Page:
I have one thing that counts and that is my heart.
A Love for the People
‘I have one thing that counts and that is my heart. It burns in my soul. It aches in my flesh and it ignites my nerve. That is my love for the people.’
- Eva Peron
From the early dawn in Wharekauri to the setting sun in Rakiura, this week whānau from all over Te Waipounamu are preparing for the Christmas season. Wherever we see whānau, we should see the love that burns in our soul; the spirit of manaakitanga that counts most at such a special time of year.
It is Christmas when our tears flow at our urupā, as we remember those no longer with us. It is Christmas when we ask someone over for lunch who we know was otherwise going to be alone; when we package up a kai from our kuia and kaumātua, when we go out of our way to buy extra presents for those who have none. It is a beautiful time, and an agonizing time. A time as the new year draws to reflect on the year that we have had, the great, the sad, the hard, the challenging. This Christmas, try to share the love with someone you know is struggling. Go for a walk on the beach with them; pick some raspberries for them; sit and watch a movie together, talk, cry, rage, laugh, hug – and let them know they matter.
PILLARS reaching out at Christmas Time
I have recently been elected on to the board of PILLARS : a charity for children of prisoners. This week at our monthly board meeting there was hardly room to turn without falling over the amazing generosity of the community who have been digging deep to support our tamariki mokopuna who this Christmas will be missing a loved one behind bars.
On any given day more than 23,000 children are affected by having a parent in prison in New Zealand. Children of prisoners are among some of the most vulnerable children in our community. They are in a situation they didn’t choose, yet they face a sentence of their own. They become the invisible victims of crime and can become socially isolated and deprived. They need our support to live positive lives.
Click here to view a message from Pillars ambassador Miriama Kamo.
Angels of Arowhenua
Maria Parish from Arowhenua Whānau Services, packing up boxes of generosity to distribute across whānau in need: food, goodies and some presents for the kids.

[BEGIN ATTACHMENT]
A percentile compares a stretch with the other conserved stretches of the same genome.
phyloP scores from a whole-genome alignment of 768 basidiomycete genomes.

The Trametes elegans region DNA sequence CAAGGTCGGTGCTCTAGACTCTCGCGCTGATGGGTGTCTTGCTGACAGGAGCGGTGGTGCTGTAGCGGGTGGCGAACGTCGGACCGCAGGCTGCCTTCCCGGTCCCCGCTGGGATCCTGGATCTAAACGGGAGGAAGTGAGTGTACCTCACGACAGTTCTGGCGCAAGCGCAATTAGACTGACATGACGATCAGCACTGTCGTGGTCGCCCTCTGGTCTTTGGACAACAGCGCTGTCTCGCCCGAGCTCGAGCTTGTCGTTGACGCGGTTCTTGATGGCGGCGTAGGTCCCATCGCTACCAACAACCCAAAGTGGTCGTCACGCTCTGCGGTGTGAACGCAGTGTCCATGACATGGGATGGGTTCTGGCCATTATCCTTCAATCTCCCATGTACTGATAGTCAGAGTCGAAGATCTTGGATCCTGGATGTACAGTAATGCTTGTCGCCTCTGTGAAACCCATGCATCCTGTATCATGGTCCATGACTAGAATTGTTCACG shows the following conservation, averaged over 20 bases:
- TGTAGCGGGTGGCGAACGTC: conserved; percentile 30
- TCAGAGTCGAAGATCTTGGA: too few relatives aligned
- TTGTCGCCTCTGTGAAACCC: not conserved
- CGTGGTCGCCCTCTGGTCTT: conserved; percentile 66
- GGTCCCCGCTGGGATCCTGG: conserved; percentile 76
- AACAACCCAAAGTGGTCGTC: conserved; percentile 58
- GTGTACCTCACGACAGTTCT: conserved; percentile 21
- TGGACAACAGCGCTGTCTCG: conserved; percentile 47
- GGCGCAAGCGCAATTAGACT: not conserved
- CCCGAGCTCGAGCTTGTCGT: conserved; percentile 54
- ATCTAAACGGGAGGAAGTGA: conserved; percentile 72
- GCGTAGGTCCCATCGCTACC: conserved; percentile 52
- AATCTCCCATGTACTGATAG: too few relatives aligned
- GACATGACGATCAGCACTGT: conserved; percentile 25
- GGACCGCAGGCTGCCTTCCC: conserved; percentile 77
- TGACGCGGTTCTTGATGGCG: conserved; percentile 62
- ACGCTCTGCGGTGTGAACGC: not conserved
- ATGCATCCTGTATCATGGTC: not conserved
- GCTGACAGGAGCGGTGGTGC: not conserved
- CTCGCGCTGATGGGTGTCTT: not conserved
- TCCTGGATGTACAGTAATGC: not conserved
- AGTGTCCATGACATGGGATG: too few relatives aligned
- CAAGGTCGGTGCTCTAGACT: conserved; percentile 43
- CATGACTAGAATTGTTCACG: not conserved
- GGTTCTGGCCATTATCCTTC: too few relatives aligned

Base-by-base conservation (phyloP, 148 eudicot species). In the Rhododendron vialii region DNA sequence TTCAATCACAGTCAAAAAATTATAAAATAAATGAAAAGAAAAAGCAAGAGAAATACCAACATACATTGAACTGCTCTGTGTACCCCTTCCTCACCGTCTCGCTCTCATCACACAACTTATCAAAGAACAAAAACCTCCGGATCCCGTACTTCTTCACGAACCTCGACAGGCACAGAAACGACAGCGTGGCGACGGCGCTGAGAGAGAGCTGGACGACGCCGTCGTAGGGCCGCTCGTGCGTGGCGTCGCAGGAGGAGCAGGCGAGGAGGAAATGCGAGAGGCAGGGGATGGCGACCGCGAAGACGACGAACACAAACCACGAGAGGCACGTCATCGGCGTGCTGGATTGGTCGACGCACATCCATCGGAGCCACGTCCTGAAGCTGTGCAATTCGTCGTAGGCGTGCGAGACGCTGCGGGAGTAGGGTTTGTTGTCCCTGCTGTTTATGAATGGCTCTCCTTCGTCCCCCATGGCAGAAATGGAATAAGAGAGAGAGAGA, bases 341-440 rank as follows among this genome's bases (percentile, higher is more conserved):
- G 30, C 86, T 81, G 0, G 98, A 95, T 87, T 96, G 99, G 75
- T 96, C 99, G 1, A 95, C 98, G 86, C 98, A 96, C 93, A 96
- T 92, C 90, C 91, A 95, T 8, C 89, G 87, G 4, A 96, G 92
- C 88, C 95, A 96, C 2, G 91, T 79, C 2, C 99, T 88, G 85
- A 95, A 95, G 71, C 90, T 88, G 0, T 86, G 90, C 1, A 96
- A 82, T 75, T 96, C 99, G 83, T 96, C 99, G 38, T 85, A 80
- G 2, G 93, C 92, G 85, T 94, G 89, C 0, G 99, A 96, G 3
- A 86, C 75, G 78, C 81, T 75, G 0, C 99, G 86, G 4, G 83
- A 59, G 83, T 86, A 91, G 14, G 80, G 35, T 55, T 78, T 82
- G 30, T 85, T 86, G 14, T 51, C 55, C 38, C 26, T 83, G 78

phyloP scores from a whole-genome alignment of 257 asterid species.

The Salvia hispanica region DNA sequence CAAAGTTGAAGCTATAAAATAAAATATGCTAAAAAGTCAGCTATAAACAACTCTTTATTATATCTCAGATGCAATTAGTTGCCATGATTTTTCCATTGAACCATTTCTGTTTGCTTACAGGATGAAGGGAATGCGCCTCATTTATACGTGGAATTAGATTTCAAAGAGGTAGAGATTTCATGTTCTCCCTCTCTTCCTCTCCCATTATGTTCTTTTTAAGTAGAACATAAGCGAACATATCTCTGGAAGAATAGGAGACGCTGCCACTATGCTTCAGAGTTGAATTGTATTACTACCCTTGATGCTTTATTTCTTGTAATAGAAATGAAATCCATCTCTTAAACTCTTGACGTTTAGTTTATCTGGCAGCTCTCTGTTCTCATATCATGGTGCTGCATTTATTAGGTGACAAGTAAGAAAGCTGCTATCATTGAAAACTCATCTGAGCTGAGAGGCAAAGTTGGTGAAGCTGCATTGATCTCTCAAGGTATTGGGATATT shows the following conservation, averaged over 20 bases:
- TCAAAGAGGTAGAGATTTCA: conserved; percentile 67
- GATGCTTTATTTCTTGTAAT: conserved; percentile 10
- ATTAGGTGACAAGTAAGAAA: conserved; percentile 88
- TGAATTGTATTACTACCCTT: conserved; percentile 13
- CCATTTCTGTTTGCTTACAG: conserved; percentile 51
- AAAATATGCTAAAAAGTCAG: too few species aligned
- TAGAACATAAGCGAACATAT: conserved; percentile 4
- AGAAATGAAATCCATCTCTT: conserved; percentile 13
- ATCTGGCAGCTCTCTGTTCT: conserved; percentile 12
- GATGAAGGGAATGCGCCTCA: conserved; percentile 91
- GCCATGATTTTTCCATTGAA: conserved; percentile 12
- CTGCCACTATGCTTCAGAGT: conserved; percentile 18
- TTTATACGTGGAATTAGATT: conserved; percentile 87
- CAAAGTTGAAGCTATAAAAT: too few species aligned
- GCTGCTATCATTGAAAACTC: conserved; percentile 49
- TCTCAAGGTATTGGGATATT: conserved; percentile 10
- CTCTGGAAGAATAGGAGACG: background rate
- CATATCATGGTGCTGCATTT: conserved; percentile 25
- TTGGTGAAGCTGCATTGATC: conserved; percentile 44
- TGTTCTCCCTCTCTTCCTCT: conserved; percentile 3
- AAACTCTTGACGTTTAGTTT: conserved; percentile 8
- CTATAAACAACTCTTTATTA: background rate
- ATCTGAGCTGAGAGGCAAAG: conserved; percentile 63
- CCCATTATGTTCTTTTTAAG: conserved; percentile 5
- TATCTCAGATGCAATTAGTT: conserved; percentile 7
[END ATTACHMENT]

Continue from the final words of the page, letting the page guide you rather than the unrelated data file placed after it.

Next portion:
Angels of Hope and Hangi
Last Saturday about 270 people were treated to a delicious hangi outside Victory Community Centre in Nelson. Angels Trio champion, Chanel Faapue, said the event “was all about giving back to the community”.
This family has pulled out all the stops to give something special to other whānau. As well as the hangi there were pony rides, a bouncy castle, face painting and gifts for the children. And even a kai pack to take home the leftovers!
In the true spirit of whanaungatanga, Angels Trio were embraced by Taonga by Timoti, another Whānau Ora initiative supported by Te Pūtahitanga o Te Waipounamu who gave koha to support whānau at the lunch.
WildKrafty Aotearoa Opens
It’s been a great Christmas so far for Shane and Noel Hemi as they launched their whānau initiative at the first Māori night market for Whākatu. WildKrafty Aotearoa is in collaboration with Ngāti Kuia, to support Noel and Sheane to achieve economic independence through their rongoā enterprise, along with plans to establish an online gallery.
Kia Kaha Chemist
Brendon McIntosh is a Māori pharmacist on a journey to understand how best to encourage whānau Māori to increase their engagement with the healthcare system. His view is that by teaching whānau about their medicines, they are more likely to use them consistently and therefore more likely to stay well.
Brendon is supported by Te Pūtahitanga o Te Waipounamu to enable his personal vision to promote healthier lifestyles in a bid to get whānau off medicines that are harmful for chronic diseases. He has been travelling around Te Waipounamu developing a whānau plan or alternatives to manaaki the whānau with alternate options.
The goal is to support whānau in becoming self-sufficient; take an active role in their own health outcomes and day-to-day management of their medicines or health conditions. He is pictured here with some of the community at the Corstorphine Hub. This week he was doing the Ōtepoti rounds: visiting Te Roopu Tautoko ki te Tonga; Te Kāika and Te Kura Kaupapa Māori o Ōtepoti.
Another ‘Navigator Tīnana’ contract with Te Pūtahitanga o Te Waipounamu is with Joyce Manahi in Bluff. Joyce Manahi is a born-and-bred Southlander who works to support whānau to the best of their ability; in ‘walking the talk’ with whānau in supporting their wellbeing. Mana Hi is where whānau are being active together, regardless of age, ability or mobility, from pēpi to kaumātua.
This initiative takes a holistic approach to hauora, oranga wairua, oranga tinana, oranga whānau kotahitanga. It is about teaching whānau how to dive for kaimoana whilst providing information and tikanga of the local foreshore Oreti. Joyce introduces whānau to ‘Mana Whenua’, acknowledging significant Māori sites (Tākitimu and Bluff Hill/Motopohue, Te Anau; Te Ara a Kiwa), informing whānau of the whakapapa and myths and legends in and around the rohe of Murihiku. As a result whānau become healthier in every aspect of their lives!